Is any local rice good for risotto?

Which of the easily available local rices would be a good substitute to the expensive imported types like Arborio or Carnaroli?

Any ideas?

[Title edited by mod for clarity – DB]

None, really, are ideal, but all are better than long grain rice. Risotto needs a high amylopectin rice, and all the local varieties that I know of are a similar amylopectin variety, mostly of Japanese descent. Risotto rice from Italy has a slightly highr protein content too, i think. Long grain rices have much more amylose (simple starch) than the shorter rice and the arborio/carnaroli types from italy.

You may be able to experiment with an unhulled rice (wild rice) or a semi-hulled rice (unpolished brown rice). At a pinch, try cooking with a local short-grain white rice and use a little less liquid and a shorter cooking time, and keep the heat down so the rice does not absorb the liquid so fast. Be prpared for a sticky mess! oh, and like all risottos, stir gently, but keep stirring, and use a wooden spoon if you can.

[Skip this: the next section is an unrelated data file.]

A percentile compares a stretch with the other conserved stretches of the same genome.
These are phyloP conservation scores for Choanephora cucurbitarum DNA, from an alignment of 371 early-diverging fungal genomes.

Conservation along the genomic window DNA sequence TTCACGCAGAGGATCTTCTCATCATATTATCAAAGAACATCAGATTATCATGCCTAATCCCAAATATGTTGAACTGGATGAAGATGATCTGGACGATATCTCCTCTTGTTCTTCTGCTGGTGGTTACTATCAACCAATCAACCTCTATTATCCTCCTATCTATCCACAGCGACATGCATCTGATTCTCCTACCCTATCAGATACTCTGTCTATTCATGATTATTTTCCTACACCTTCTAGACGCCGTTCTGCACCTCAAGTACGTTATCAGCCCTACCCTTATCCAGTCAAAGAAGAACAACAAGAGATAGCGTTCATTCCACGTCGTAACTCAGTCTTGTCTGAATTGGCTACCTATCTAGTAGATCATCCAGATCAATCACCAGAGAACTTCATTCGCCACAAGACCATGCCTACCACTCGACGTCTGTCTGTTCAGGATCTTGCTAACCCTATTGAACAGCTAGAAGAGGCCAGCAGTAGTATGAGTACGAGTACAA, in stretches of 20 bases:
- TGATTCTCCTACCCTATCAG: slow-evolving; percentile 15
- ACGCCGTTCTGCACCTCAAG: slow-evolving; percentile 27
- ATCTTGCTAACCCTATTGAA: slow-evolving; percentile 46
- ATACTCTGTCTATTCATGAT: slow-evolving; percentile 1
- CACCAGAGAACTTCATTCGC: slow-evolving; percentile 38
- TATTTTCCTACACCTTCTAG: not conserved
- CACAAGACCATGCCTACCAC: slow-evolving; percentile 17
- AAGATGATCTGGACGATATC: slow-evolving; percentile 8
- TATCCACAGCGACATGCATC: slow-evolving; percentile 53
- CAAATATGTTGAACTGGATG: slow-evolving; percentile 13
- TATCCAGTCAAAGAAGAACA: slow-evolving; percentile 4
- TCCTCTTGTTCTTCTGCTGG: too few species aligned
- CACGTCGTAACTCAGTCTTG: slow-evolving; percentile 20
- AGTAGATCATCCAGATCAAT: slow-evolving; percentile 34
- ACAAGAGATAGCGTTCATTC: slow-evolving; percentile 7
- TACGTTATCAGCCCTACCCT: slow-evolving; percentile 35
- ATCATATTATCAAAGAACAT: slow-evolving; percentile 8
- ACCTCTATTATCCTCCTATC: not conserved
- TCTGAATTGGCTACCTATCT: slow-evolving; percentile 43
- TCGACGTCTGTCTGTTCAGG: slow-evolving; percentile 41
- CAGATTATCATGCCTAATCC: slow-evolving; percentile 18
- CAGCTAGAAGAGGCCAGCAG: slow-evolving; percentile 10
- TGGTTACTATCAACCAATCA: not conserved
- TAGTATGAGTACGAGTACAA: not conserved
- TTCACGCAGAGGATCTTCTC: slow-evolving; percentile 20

I am more than happy to be corrected. DB? Anyone?[/b]

you made me read up some more:
the Vialone Nano, the preferred rice varety of some for risottos is a high-amylose rice rather than a high amylopectin rice, so is suitable for making a risotto that does not need stirring. but at a quoted US$8 for 500g, I’ll look elsewhere…

:laughing: I’m just sitting here basking in my ignorance. And moving this to the Food Forum. :stuck_out_tongue:

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I’ve been using some organic brown rice, made in Taiwan, and although I haven’t tried it yet I reckon it would be good for Risotto.

GreenMe Brand.

Excellent replies. Many thanks.

The terms ‘high-amylose & high amylopectin’ threw me for a while, but will surely be mentioned when I serve the risotto at my next dinner party. Even if my cooking tastes like XXXX, I will at least have the awe of my victims!

I’ve found the regular short grain rice does a great risotto. I you can control the ‘starchiness’ with how you wash the rice before preparation. I’ve found that you usually need to reserve a bit more liquid than the recipie would normally call for and it does create the proper texture w/out too much fuss. However, if you overcook it, it will become a gloopy mess. A heavy pot helps since many local stoves don’t do low or even medium even heat well.

No need for the $$$ rice, just a little care in preparation.